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Councillors say a review presented at a risk and assurance committee meeting yesterday showed it was appropriate for chief executive Clare Hadley to access the email and share its contents at a closed doors meeting earlier this year.
But Sir Tim said he was vindicated by the findings.
He has also asked for a further investigation into the matter as he believed the investigation by Robert Buchanan ‘‘swept the issue under the carpet’’.
Speaking to the Otago Daily Times after the meeting, Sir Tim said he would be seeking legal and governance advice as it was ‘‘very clear’’ the matter needed to be considered by an external source, shielded from political influence.
‘‘I am forced to take the matter further so that future elected members are given basic protections from the CE’s self-created ad hoc powers,’’ he said.
He was hugely dismayed his fellow councillors could not put aside what he described as ‘‘their blind loyalty’’ to Mrs Hadley to look at the facts of the findings.
‘‘I am more resolute than ever that her actions were unlawful. The review hints at this by saying council’s policy and procedures were lawful but it did not have the teeth to analyse the actions of the CE.’’
In August, Sir Tim told a Local Democracy reporter he believed Mrs Hadley had accessed one of his emails and used it against him at a meeting.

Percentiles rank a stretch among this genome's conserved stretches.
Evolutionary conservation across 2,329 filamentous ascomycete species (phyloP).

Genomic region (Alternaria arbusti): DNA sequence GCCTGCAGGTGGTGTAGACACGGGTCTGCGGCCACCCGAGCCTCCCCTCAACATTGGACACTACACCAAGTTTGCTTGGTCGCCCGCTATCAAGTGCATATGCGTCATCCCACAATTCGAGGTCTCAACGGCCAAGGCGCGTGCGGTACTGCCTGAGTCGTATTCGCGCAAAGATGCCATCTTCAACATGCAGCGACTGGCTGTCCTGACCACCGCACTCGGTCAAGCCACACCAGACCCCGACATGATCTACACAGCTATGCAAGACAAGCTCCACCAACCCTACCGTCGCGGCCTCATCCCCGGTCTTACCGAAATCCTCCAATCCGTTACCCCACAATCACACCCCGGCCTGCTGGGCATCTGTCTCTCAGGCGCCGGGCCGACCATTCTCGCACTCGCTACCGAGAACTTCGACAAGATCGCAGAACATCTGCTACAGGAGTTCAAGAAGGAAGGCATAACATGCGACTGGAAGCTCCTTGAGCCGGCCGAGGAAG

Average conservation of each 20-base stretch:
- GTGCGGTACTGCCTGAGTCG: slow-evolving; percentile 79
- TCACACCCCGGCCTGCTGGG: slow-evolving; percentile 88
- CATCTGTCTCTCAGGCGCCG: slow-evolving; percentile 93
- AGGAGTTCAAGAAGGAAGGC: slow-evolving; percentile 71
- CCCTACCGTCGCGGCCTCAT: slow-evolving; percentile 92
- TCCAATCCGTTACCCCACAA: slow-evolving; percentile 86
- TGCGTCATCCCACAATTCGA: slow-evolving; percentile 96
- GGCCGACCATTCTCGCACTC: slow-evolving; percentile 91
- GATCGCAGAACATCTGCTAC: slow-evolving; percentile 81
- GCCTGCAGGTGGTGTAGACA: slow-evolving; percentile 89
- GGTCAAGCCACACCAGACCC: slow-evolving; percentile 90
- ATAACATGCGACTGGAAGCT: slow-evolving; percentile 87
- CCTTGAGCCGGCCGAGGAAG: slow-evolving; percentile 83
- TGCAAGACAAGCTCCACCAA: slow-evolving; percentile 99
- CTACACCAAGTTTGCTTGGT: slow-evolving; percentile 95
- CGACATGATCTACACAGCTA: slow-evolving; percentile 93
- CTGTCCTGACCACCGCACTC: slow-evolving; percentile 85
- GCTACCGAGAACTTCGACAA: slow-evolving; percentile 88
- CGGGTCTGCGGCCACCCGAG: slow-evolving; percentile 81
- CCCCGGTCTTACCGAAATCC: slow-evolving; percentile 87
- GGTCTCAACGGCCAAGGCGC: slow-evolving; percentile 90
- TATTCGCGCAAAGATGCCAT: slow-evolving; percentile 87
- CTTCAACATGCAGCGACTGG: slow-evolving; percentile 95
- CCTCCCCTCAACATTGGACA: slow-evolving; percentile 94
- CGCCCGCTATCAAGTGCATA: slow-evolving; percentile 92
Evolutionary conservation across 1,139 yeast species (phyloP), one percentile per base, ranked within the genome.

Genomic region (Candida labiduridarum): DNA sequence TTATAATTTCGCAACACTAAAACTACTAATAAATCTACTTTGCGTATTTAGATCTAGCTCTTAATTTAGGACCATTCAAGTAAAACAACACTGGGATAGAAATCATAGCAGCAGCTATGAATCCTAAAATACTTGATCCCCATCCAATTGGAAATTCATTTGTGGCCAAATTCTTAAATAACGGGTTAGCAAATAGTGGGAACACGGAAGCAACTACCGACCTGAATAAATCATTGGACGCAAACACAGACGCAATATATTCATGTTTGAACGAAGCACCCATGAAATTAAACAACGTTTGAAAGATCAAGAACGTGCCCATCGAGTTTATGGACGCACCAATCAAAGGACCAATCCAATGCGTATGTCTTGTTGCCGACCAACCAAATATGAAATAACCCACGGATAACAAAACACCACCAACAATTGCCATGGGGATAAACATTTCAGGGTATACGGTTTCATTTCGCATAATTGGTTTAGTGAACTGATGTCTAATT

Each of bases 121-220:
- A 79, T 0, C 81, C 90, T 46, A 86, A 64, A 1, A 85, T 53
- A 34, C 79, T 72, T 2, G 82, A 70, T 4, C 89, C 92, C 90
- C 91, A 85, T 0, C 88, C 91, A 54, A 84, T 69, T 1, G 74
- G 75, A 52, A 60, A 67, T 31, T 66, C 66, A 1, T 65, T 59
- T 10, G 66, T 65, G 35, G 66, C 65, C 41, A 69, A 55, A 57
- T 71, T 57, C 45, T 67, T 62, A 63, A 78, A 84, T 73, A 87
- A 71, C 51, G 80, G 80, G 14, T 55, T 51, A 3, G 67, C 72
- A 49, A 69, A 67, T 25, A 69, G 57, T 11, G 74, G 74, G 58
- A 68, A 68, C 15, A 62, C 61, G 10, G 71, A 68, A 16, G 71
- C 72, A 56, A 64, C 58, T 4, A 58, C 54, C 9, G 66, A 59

Mrs Hadley later issued a statement acknowledging she should not have shared the contents of the email with other elected members and staff.
However, she highlighted, that on April 27, the council passed a resolution authorising her to take the necessary steps to assist deputy mayor Nobby Clark in his support of the mayor and to represent the city.
The council decided to undertake a $10,000 review of the arrangements in place for electronic access to the mayor’s email account.
In the review, Mr Buchanan said the arrangements in place were lawful but he could not reach a conclusion if the email in question could be considered a personal communication, as the system in place did not extend to purposes of media management.
‘‘It is clear that the arrangements and the associated systems and processes are lawful and, by and large, appropriate.
‘‘The degree of uncertainty has made it difficult ... to say whether the established systems and processes were followed with regard to the email.’’
Mr Clark said he would oppose a further review, as it would cost more money.
Cr Rebecca Amundsen put forward a recommendation on the report which stated the chief executive’s actions were appropriate, according to the findings of the report. Councillors voted in support. Sir Tim abstained.
Following the meeting, the Otago Daily Times sent questions to Ms Hadley asking if she would do the same thing if similar situation happened in the future.
She replied the review concluded that the arrangements in supporting the mayor’s email management were lawful and appropriate.